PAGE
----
Could you suggest a reagent or procedure to transform an aliphatic primary amine to the corresponding nitro compound.

I know this is a bit backwards of a request because the usual procedure is the reduction of nitro groups to their corresponding amine, but there is a need of its electron-withdrawing properties for a subsequent condensation to form the intended intermediate. If this approach could be solidified, then it would make things a lot easier for this recent graduate, as the starting material is a lot less expensive.

I have found references to ozonolysis, but am unsure of it, as I have no previous experience with these sorts of reactions. I have also seen in abstracts where it is discussed formation of the diazonium compound, which was the used to form the nitro compound. There are a couple of others I have come across, but I am not sure of their efficacy or plausibility.


2 Answers 2


Using silica gel, primary amines can be oxidized to their corresponding nitro compounds using ozone ($60$-$70 \%$ yield). In this paper, dry silica gel (dried for $24\ \mathrm{h}$ at $450^\circ \mathrm{C}$) was mixed with an amine. The silica gel (ca. $\mathrm{30\ \mathrm{g}}$) containing the amine ($0.1$-$0.2\ \mathrm{wt/wt \%}$) was cooled to $-78 ^\circ \mathrm{C}$, and a stream of $3 \%$ ozone in oxygen was passed through it.

Aliphatic amines and aromatic primary amines are rapidly and effectively oxidized to nitro compounds by dimethyldioxirane ($80$-$90 \%$ yield). Dimethyldioxirane is prepared by reaction of OXONE ($\ce{2KHSO5 \cdot KHSO4 \cdot K2SO4}$) with buffered aqueous acetone. In a typical reaction, $0.7\ \mathrm{mmol}$ of amine in $5\ \mathrm{mL}$ acetone is treated with $95\ \mathrm{mL}$ of dimethyldioxirane in acetone ($0.05\ \mathrm{M}$). The solution is kept at room temperature for $30\ \mathrm{min}$ with the exclusion of light.

Oxidation of amines to nitro compounds in high yield has also been carried out using oxyacids like peracetic acid, peroxytrifluoroacetic acid, and meta-chlroperoxybenzoic acid, though the anhydrous forms of these acids are hazardous and difficult to use.

Ono, N. The Nitro Group In Organic Synthesis; Wiley-VCH: New York, 2001.

  • $\begingroup$ Thanks for the reply. I will take a look into these methods. $\endgroup$ May 23, 2016 at 6:33
  • $\begingroup$ The peroxy acid oxidation was another method I came across in my original query but was curious about the conditions. Thank you for the reference! I started to put in the request for that reference and realized it was link to a version available on the web. Nice! $\endgroup$ May 23, 2016 at 6:47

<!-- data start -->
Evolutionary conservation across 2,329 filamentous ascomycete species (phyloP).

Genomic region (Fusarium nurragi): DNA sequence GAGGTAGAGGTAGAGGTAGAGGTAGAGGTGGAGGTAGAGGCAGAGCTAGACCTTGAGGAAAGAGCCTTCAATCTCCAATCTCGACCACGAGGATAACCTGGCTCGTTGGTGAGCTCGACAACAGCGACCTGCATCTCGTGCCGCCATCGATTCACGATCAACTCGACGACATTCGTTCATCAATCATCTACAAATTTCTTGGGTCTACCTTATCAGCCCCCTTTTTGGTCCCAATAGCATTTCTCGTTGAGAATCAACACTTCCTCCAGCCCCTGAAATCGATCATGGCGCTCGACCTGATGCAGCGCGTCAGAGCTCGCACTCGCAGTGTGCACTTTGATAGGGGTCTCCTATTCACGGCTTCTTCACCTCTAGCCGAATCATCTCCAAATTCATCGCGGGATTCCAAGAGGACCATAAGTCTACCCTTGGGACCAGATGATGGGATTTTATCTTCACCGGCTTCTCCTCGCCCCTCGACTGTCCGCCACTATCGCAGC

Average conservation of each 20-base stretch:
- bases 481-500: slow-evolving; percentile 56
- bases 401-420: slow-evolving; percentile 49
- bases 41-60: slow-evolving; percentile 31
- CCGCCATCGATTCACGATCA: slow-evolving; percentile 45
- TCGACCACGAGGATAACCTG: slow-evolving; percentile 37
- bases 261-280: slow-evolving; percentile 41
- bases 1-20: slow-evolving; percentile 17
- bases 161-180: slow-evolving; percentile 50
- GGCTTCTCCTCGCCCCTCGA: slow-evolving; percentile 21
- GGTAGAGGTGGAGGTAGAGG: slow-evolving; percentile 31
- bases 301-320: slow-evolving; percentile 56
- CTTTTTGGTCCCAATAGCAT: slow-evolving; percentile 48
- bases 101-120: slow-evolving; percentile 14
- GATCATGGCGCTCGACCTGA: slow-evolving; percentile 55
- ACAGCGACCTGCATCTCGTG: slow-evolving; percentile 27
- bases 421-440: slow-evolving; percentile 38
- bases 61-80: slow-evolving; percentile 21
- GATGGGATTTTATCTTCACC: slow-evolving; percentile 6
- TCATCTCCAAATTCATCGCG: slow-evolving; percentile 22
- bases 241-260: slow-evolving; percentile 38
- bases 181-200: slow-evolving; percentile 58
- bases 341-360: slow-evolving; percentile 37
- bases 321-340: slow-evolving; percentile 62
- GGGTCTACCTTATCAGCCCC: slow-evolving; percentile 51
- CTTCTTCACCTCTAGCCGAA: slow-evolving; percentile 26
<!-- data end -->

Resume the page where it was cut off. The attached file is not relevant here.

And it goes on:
• $\begingroup$ @JeffreySchultz Happy to help! $\endgroup$
    – ringo
    May 23, 2016 at 6:50
  • $\begingroup$ I am also going to attempt the second reaction you have provided. The 80-90% yield reported is somewhat of a confidence booster. Beyond that it will be whatever is easier or what further advice I receive on the matter. We have a few guys that might be able to provide some guidance on the ozone reaction. $\endgroup$ May 23, 2016 at 13:04

These are the 2 methods I could think of to convert primary amine to corresponding nitro compounds.

The first method:enter image description here I am not so sure about this method. I think the yield would be low.

Second method:http://onlinelibrary.wiley.com/doi/10.1002/(SICI)1099-0690(199804)1998:4%3C679::AID-EJOC679%3E3.0.CO;2-W/abstract

Here is an abstract from the paper:- Primary aliphatic amines are oxidized with tert-butyl hydroperoxide to the corresponding nitro compounds in 50−98% yield using Zr(Ot-Bu)4 as the catalyst.

  • $\begingroup$ Thanks for the reply. I will take a look into these methods. $\endgroup$ May 23, 2016 at 6:33
  • $\begingroup$ Happy to help others learn :) $\endgroup$
    – ShankRam
    May 23, 2016 at 7:41
  • $\begingroup$ This seems to be a very attractive route. It's sad that copper seems to have been lost in the shadow of palladium. I believe this will be a very good starting point for my attempts as everything is on-hand. I started looking into diazonium chemistry more and have found some very interesting reaction possibilities, however, most of them fall outside the scope of the current task. Introduction of the cyano group with CuCN seems most interesting, but it looks to be falling in popularity due to cyanide toxicity even with its negligible water solubility. $\endgroup$ May 23, 2016 at 11:52
  • $\begingroup$ As for yields, they will be determined, and if there is issue, it at least justifies the more tedious procedures, in my mind at least. $\endgroup$ May 23, 2016 at 12:04
  • $\begingroup$ Diazonium reactions are very neat. It helps with a lot of conversions. And yes, palladium does shadow copper, maybe because of its versatility. $\endgroup$
    – ShankRam
    May 23, 2016 at 16:20

Your Answer

By clicking “Post Your Answer”, you agree to our terms of service and acknowledge you have read our privacy policy.

Not the answer you're looking for? Browse other questions tagged or ask your own question.